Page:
A DULL and overcast day did not detract from the enthusiastic welcome that the Princess Royal received as she arrived at Bulford to inspect soldiers of the newly reformed 249 (Gurkha) Signal Squadron on Wednesday.

230 soldiers and officers from the Regiment formed up on parade at Picton Barracks in the presence of their Colonel-in-Chief, marking the reformation of the Gurkha Signal Squadron and Her Royal Highness’s longstanding association with The Royal Corps of Signals.

The Princess inspected the soldiers on parade and then took the salute at a march past. She then inspected equipment and met soldiers who explained the roles, equipment and capabilities of the Regiment.

She was then briefed on the annual Kiwi Trophy competition by Lieutenant Marcus Robertson, Corporals Stephen Bennett and Shem Limbu and inspected the trophies that will be presented on Thursday at the end of the 14-mile March and Shoot competition.

Later, at a private ceremony, Princess Anne was given a traditional Maori greeting and watched a Gurkha Kukri dance performed by members of the squadron before presenting operational medals to those who had recently returned from Afghanistan and meeting families.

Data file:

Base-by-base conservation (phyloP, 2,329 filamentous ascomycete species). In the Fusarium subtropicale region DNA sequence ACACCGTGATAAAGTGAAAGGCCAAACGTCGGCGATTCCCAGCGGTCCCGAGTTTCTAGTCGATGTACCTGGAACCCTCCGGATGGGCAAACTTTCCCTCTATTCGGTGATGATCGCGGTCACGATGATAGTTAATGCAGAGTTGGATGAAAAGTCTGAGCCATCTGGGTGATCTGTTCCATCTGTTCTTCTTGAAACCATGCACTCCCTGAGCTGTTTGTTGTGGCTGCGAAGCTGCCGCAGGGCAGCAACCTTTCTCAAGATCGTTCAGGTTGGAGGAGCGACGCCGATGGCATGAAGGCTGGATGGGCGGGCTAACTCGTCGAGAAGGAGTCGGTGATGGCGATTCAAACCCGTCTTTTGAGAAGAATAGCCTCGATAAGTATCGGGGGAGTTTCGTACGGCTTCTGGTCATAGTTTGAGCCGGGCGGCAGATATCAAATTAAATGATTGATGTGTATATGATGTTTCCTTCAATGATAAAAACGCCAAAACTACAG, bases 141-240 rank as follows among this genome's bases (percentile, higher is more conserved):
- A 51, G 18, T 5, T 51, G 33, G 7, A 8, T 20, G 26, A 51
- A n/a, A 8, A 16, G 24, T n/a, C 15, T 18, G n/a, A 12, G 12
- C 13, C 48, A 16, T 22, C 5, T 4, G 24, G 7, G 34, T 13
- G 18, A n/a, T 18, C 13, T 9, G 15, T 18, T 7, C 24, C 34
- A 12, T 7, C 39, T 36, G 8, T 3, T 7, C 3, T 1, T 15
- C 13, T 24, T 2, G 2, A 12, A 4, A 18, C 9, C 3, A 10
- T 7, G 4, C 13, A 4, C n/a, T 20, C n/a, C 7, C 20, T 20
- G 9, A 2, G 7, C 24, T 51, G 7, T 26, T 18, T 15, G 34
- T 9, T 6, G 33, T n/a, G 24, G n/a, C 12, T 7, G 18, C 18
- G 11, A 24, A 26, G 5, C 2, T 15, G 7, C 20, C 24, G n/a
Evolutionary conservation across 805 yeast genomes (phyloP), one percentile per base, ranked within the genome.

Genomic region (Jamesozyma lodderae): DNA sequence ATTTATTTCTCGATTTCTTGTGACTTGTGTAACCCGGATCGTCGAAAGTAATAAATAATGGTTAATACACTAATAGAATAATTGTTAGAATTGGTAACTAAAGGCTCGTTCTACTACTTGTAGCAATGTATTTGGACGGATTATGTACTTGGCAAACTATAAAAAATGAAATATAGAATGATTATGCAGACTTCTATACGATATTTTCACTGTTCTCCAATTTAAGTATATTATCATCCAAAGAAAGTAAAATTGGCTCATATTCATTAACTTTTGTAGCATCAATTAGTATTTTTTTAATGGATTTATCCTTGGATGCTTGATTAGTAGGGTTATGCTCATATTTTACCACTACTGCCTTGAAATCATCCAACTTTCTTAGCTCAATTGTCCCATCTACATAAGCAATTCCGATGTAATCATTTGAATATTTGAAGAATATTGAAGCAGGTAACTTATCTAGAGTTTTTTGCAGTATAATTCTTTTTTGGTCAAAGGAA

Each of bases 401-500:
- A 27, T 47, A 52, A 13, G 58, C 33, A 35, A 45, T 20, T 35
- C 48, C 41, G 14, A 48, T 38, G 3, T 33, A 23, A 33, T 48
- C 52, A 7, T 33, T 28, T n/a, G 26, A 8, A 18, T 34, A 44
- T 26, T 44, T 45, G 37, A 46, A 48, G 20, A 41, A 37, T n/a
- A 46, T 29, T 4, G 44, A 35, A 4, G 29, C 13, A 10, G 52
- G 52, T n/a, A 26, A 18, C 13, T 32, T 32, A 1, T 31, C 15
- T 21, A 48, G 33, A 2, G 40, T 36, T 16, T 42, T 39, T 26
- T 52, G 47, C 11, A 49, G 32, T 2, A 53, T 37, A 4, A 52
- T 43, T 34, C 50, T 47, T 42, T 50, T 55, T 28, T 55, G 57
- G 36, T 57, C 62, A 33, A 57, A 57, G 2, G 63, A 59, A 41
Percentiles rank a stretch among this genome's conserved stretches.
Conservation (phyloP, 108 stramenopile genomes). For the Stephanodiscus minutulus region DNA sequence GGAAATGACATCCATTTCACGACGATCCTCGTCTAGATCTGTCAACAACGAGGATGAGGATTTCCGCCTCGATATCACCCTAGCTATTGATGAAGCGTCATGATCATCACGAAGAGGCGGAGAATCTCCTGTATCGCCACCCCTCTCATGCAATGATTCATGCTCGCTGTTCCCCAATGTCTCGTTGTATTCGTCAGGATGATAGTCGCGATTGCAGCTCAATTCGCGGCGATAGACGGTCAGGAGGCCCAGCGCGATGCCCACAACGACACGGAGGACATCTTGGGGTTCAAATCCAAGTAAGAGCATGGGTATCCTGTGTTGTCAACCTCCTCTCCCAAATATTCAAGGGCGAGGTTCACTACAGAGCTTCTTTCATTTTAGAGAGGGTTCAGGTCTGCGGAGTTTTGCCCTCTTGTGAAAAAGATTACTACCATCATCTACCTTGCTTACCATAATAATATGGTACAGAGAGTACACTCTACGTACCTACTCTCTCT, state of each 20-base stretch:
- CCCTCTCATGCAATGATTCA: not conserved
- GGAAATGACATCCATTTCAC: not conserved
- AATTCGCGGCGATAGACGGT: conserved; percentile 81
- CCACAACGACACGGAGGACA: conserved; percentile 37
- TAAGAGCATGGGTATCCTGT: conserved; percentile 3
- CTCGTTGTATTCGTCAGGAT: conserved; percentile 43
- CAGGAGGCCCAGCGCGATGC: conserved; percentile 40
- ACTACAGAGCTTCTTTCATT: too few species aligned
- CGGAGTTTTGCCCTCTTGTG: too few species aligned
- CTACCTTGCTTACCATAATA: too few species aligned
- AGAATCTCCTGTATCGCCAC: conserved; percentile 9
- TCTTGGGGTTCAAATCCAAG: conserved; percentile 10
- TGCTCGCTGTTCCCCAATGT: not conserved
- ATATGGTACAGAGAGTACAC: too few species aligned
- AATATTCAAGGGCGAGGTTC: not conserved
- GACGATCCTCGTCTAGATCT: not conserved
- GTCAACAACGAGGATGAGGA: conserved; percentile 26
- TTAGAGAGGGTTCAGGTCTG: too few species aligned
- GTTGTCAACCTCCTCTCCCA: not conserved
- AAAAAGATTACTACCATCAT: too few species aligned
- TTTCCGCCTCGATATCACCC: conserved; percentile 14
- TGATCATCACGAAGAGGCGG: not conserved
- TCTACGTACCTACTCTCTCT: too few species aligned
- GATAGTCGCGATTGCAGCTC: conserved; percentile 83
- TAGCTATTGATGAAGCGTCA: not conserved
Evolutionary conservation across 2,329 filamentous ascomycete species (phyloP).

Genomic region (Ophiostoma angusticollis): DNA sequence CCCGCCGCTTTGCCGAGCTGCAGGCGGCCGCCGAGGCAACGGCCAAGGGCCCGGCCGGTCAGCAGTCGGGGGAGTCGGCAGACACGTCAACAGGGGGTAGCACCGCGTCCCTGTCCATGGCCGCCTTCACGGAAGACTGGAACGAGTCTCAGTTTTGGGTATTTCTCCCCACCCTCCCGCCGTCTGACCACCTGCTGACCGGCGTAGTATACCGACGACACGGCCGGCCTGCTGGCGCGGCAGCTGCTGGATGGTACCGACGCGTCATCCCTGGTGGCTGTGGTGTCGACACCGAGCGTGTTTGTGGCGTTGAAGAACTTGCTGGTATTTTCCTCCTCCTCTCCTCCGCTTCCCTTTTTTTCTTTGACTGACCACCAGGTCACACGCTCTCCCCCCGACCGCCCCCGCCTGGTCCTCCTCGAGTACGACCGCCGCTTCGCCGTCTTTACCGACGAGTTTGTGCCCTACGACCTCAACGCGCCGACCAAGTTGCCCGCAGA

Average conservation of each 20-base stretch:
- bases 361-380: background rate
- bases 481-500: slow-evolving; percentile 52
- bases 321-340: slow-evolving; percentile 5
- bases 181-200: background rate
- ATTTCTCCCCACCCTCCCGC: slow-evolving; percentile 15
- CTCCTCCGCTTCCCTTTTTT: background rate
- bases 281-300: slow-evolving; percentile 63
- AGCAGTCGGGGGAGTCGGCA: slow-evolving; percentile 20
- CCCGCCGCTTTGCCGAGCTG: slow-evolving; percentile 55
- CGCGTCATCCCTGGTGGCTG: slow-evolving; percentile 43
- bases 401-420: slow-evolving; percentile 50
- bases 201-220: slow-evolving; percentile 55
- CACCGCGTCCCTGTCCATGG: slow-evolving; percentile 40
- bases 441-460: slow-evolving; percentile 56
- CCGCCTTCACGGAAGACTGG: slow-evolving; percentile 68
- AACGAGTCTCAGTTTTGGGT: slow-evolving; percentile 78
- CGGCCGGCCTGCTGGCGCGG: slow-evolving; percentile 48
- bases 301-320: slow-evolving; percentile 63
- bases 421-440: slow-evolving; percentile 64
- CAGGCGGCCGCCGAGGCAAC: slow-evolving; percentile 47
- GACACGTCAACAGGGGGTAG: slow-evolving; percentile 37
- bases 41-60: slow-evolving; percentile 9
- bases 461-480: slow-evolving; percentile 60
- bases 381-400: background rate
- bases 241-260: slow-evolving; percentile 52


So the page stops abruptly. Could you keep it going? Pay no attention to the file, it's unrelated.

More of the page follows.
The occasion acknowledged the Centenary of the Kiwi Monument and the Regiment’s association as custodians of the enormous chalk carving above Bulford Camp.

The emblem cut out of the hillside by the New Zealand Expeditionary Force has led to a strong relationship with the New Zealand Defence Force and its only Signal Regiment, 1 Command Support Regiment who were invited to the parade.

The new commander of 249 Squadron, Major James Cornes, said he was very proud to be selected to command the squadron and was conscious of its history as guardians of the Bulford Kiwi.

“The Squadron will be part of 3 (UK) Division Signal Regiment and their role will be to build Command Post and establish command networks.” Said James. “The squadron is 120 strong and still include British soldiers which will transition to Gurkhas over the next 18 months.”

“We have Gurkha wives and children here and there is a growing sense of a family community within the Regiment.”

The event was also attended by Lieutenant General Nick Pope who double-hatted as Master of Signals and Colonel Commandant Brigade of Gurkhas, New Zealand High Commissioner, The Rt Hon Sir Jerry Mateparae, The New Zealand Defence Attaché, Brigadier Chris Parsons, serving personnel from the British and New Zealand Signals, their families and veterans.

Music was provided by the Pipes and Drums of The Queen’s Gurkha Signals.